The SFVC’s proposal is currently being considered by the Entertainment Commission, but it would require the approval of Mayor London Breed, whose office told KQED in a statement that without federal funding, the city is stretched beyond its capacity to maintain even its basic services. Acknowledging the hardships small businesses face, a spokesperson for the mayor wrote that the city’s CARES Act funding from the first stimulus package has been spent on the immediate needs of the pandemic, such as testing, quarantine housing, contact tracing, food security and personal protective equipment.
“Without additional financial support from the federal government, cities all across the country, like San Francisco, will need to make budget cuts and hard trade-offs,” the mayor’s office wrote, adding that even basic services, such as the Municipal Transportation Agency, are facing potential layoffs and budget cuts. “San Francisco needs additional federal support in the weeks and months ahead so that we can continue our COVID-19 response [and] support businesses—including entertainment and nightlife venues—and stabilize city services like Muni.”
San Francisco Supervisor Matt Haney, who represents the nightlife-heavy Tenderloin and South of Market neighborhoods, says that his office is exploring other funding opportunities for venues, even if federal relief doesn’t come in the near future.
“We have an emergency reserve. It’s possible we could pull some money from that,” he says. “I think this is incredibly urgent, and if there’s any flexibility with spending, this should be something that is prioritized—even as a lifeline for the next three months to get us to a point where, hopefully, we have more robust support from federal government.”
Federal government help is also crucial in order for California to step in on a state level, says State Senator Scott Wiener. “Only Congress has the ability to deficit spend, only the federal government has the ability to print money. We need a significant new PPP program to support these businesses,” he says.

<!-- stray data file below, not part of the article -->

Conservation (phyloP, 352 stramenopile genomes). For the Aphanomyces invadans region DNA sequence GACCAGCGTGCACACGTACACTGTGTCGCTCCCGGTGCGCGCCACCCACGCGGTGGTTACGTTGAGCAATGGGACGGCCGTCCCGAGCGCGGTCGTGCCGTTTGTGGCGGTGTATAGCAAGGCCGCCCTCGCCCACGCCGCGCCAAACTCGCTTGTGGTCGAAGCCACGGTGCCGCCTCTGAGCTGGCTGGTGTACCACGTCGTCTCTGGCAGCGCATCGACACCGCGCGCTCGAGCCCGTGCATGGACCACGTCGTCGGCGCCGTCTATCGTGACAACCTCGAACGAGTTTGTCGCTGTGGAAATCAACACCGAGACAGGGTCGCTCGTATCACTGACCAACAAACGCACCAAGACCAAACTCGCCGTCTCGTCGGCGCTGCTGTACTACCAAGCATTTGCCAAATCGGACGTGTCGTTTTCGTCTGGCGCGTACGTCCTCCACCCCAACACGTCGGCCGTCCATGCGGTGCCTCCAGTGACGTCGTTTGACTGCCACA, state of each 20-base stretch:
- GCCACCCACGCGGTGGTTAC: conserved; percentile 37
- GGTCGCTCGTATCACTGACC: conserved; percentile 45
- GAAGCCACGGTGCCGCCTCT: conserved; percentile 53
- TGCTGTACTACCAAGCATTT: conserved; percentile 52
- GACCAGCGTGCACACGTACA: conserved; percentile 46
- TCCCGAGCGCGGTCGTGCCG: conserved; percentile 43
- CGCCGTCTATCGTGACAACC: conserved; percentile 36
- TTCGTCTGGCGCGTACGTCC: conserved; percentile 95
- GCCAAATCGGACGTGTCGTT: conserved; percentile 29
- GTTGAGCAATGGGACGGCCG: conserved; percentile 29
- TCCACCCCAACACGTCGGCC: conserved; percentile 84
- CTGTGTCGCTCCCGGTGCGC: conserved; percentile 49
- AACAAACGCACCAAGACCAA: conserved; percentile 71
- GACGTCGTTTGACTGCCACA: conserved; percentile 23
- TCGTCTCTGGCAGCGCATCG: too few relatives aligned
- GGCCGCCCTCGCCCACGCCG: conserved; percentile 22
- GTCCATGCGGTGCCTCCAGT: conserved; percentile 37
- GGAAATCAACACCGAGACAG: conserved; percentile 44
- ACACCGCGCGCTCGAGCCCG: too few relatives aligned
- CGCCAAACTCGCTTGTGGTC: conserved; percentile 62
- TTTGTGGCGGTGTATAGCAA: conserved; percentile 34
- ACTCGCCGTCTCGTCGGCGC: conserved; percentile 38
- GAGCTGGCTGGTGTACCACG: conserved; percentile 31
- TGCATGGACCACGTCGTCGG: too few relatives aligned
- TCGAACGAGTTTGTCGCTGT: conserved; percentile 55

Wiener says Governor Gavin Newsom has expressed an urgency to help small businesses in the next budget cycle in January. Indeed, Newsom recently announced a new, $500 million program that will distribute grants of up to $25,000 to small businesses. But given venues’ huge monthly costs—and the fact that financial analysts predict that California could be operating at a deficit through 2024—federal funds will still be needed to make a major difference for music venues.
“We have to balance our budget so we have far more constraints, but I don’t think the state has done enough to financially support small businesses, and particularly those that simply cannot reopen,” Wiener continues. “I know that will be a focus as we go back and go into the budget process.”
California’s commercial eviction moratorium helps, but it also leaves music venues on the hook for back-rent after March 2021. It’s highly improbable that they’ll resume business by then. (The State Legislature killed a bill sponsored by Wiener that would have extended eviction protections through the end of the pandemic—it was strongly opposed by the real estate industry.)
Once a music venue gets evicted or breaks its lease, it may be gone forever. That’s because of a lack of adequate rental properties, argues Allen Scott, a co-owner of The Independent and The New Parish and the head of concerts and festivals at Another Planet Entertainment. “If you’re the owner of a restaurant, you lay off all your employees, you break your lease, you cancel your insurance—you literally get rid of every expense that you have. Your hope is that when you can open back up again, you can negotiate a new lease ... and you can move forward,” Scott says. “A music venue cannot do that because there are not that many spaces we can go into—otherwise it would be a lot easier of a business.”
Other Options While the Federal Stimulus Stalls?